The story of Pompeii is one that has been told many times, but little is known about its sister city, Herculaneum, which was also destroyed by a violent eruption from Mount Vesuvius. Citizens of these cities were unaware of the fatal danger that awaited them once this volcano exploded. This eruption took place in the year 79 A.D., a time when there were no geological records. All the people of these towns knew was oral history, which didn’t record any volcanic eruption. There had been a few rumblings in 64 A.D., but nobody knew what it could be.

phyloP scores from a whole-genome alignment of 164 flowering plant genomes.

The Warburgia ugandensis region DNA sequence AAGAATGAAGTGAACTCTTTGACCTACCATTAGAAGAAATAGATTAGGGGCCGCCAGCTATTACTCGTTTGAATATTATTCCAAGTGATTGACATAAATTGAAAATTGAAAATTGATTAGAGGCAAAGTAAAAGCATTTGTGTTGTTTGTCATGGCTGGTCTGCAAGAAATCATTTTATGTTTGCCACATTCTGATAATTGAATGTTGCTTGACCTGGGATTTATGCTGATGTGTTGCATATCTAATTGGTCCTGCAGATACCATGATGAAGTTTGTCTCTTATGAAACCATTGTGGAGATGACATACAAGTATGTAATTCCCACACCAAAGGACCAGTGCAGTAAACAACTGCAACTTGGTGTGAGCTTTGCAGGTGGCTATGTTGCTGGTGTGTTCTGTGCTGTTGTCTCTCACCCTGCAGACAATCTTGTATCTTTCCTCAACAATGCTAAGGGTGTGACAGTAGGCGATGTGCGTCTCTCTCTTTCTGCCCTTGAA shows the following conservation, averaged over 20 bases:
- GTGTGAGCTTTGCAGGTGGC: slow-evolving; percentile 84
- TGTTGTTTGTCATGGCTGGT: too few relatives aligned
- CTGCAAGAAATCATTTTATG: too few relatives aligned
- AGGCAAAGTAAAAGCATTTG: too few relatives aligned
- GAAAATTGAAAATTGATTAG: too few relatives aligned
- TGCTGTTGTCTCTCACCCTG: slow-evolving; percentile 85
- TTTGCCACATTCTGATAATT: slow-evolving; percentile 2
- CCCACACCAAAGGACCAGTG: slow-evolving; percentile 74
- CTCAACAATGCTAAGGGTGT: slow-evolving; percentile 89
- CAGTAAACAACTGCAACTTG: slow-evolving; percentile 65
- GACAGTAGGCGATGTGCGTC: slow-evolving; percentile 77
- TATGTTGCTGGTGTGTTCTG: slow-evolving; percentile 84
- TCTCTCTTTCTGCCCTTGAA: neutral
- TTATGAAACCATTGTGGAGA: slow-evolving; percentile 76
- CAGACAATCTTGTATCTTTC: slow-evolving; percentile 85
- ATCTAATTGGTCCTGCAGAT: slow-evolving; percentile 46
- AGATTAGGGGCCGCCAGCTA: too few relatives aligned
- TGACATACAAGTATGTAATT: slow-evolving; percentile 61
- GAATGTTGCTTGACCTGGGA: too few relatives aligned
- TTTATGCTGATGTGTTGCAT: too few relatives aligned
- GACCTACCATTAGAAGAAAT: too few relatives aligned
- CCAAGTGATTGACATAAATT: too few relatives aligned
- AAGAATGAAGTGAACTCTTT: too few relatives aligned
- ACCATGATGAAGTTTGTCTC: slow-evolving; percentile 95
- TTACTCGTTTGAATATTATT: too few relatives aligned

The afternoon of August 24, the huge column of smoke was made visible, and most people took for the ocean, gathering what valuables they could. Those who had not ran gathered on the beach, and witnessed an awesome sight of the cloud 19 miles in the air. They were instantly dead of thermal shock; not of slow suffocation as most scientists assumed until just a few decades ago.